Discounting Is Dangerous

Wednesday, July 19, 2017

Marking down prices can give you an edge over the competition. That boost might not always translate into higher profits in the long run. It seems like discounting can boost revenues, even if it’s only temporary.

There are a few problems with markdowns that are typically overlooked.

Perception is Reality

Customers are vulnerable to price. If a customer is introduced to your product at 30% off, they will associate your product with that price. When the “sale” is over, you’ve more than likely lost that customer. This can be detrimental to businesses that thrive on repeat customers. Additionally, social circles of that customer will also have a “discount” in mind when they view your product.

The Inevitable Price Wars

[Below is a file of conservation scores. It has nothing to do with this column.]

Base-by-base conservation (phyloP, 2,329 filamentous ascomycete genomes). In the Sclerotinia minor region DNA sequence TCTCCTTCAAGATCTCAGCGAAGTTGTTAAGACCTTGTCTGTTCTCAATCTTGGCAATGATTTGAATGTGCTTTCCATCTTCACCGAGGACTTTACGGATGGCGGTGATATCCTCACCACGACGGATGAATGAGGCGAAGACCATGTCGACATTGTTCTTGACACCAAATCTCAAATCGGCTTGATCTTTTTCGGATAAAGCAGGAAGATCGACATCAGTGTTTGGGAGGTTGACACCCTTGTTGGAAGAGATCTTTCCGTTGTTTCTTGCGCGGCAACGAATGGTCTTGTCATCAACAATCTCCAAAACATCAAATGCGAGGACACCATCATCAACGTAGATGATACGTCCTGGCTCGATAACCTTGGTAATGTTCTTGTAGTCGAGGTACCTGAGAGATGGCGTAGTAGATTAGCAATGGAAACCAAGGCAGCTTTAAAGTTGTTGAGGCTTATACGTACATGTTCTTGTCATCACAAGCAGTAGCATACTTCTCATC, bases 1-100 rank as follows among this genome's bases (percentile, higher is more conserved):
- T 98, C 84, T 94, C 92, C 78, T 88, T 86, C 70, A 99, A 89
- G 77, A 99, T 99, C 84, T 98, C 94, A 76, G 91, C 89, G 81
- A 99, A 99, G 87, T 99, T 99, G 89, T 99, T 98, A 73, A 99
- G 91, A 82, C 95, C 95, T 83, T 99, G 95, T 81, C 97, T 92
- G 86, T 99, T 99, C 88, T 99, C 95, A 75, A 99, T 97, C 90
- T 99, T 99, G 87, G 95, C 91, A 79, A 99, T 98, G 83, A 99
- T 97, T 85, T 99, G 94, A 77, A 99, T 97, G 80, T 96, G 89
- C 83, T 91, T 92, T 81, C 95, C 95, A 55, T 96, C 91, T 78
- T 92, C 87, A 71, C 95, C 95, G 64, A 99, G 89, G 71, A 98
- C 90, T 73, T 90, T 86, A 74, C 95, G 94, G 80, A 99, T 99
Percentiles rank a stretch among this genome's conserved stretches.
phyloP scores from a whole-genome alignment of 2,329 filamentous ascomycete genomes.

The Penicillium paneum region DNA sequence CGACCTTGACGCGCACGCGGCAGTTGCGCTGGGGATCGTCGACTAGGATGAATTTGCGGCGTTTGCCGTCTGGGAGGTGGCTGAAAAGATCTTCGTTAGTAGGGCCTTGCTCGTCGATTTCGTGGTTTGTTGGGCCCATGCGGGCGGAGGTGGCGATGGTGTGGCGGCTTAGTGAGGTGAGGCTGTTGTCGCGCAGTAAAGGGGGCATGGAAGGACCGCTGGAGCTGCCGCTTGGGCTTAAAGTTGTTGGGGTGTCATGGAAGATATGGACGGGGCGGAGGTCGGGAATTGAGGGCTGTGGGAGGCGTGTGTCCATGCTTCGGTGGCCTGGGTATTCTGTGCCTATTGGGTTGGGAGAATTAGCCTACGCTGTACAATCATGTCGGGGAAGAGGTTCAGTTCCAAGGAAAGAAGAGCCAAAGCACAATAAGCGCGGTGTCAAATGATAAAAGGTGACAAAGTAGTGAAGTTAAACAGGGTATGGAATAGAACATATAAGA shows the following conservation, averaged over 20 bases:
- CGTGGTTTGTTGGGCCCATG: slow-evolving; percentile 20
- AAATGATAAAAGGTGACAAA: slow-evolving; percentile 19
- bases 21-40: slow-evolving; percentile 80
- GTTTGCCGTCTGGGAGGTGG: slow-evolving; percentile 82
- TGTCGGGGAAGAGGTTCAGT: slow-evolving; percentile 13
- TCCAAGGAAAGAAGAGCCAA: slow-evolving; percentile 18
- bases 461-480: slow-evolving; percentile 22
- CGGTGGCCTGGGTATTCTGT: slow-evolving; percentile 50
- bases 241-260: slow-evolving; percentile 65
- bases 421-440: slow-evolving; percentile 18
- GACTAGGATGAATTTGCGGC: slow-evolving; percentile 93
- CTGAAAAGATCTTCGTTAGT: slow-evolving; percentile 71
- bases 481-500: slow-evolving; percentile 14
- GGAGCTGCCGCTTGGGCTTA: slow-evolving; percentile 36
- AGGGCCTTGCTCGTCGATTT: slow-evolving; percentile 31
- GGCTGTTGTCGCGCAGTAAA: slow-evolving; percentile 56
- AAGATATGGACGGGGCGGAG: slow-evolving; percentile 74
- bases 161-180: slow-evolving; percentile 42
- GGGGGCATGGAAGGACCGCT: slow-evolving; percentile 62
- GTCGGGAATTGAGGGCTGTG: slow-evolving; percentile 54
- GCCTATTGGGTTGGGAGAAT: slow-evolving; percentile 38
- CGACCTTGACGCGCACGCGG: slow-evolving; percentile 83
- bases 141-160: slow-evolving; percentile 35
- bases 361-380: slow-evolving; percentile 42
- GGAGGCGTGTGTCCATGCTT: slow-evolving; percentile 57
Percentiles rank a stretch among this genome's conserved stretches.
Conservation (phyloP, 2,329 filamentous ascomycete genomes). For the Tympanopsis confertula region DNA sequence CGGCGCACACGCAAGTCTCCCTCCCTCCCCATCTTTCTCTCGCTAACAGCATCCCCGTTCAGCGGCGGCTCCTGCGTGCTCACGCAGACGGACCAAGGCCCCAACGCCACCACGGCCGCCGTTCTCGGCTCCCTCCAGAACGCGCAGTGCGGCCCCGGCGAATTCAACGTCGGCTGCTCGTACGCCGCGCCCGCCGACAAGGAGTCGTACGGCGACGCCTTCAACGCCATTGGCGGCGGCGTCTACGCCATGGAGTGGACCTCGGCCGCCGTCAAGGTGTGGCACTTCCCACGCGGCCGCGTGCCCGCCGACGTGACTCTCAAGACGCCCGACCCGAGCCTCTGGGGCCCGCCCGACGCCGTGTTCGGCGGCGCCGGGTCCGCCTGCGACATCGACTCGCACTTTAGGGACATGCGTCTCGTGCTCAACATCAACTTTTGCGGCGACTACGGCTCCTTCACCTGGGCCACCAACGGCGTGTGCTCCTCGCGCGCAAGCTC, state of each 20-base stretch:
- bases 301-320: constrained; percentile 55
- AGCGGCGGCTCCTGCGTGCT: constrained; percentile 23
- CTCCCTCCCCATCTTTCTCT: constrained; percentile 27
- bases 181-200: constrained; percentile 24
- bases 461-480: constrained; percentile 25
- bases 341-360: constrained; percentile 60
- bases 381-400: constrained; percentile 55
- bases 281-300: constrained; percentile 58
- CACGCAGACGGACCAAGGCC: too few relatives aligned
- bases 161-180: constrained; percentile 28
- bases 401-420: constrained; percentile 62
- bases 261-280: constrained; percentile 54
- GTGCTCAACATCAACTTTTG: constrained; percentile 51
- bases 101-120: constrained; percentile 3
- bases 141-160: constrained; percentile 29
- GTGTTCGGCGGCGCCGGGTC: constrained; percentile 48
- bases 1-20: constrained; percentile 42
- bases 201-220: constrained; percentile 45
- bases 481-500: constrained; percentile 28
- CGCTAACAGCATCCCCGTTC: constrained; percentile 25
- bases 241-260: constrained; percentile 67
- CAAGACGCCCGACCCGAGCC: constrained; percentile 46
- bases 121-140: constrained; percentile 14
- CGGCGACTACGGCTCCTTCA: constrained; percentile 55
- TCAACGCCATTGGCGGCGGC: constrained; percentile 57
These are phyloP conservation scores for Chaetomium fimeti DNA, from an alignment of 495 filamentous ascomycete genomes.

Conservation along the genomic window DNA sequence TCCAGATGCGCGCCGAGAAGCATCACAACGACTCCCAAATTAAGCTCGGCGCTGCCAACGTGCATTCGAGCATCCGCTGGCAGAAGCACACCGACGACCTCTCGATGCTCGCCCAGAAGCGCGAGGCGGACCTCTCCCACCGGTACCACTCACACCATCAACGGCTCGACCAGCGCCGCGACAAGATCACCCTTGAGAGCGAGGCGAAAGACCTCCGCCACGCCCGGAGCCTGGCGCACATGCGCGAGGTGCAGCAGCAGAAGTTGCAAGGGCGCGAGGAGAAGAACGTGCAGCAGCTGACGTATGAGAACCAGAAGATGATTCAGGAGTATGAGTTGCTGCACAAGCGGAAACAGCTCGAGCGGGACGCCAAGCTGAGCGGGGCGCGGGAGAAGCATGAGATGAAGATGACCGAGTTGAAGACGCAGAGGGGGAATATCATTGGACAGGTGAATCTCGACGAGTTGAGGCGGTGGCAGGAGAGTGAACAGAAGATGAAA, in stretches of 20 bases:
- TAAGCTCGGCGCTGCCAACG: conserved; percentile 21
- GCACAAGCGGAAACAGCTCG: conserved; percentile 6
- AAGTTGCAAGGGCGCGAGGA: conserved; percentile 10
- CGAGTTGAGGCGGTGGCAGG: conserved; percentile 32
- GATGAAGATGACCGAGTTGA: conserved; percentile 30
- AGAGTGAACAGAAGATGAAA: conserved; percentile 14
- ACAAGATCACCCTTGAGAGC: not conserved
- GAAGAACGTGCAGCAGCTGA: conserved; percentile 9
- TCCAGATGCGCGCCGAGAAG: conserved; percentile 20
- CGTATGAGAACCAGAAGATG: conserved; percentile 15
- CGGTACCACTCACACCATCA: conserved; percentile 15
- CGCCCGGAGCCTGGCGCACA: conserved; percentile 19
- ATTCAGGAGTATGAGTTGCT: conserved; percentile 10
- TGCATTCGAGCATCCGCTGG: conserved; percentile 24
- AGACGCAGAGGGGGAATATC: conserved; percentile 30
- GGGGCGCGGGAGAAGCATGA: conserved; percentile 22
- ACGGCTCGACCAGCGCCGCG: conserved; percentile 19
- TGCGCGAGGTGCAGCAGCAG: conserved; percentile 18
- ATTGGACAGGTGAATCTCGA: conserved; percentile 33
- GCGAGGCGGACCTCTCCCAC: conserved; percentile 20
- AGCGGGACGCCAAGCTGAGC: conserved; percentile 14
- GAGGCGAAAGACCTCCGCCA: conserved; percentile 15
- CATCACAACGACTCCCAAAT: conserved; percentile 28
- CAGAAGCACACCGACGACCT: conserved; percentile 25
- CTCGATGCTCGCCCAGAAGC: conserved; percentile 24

Marking down a product is a declaration of war on your competition. Of course you should monitor your competitors’ prices, but you can’t compete solely on price. You have to find other ways to build a customer base. If you offer 20%, your competition might offer 30%. What will you do then? Can you afford to continually beat your competitors in the price war? This is another temporary boost to sales but it does impact revenues in the long term.

Cheap Champ

If you continue to promote yourself as the King of Clearance, the transient market will always see you as just that. You’ll be the discount leader, which will help you in a segment of the transient market. Most customers build loyalty. The transient market is only a portion of the market and the cheap champs are an even smaller fragment of that market. Pursuing that group can cost you some of your loyal customers.

Finding the right price point is important. Research shows that customers want to be loyal. What they look for is value. Fair price is essential to value.

A low price isn’t always a fair price. You have to consider what you might lose, besides a percentage of profit, before you start marking down your products.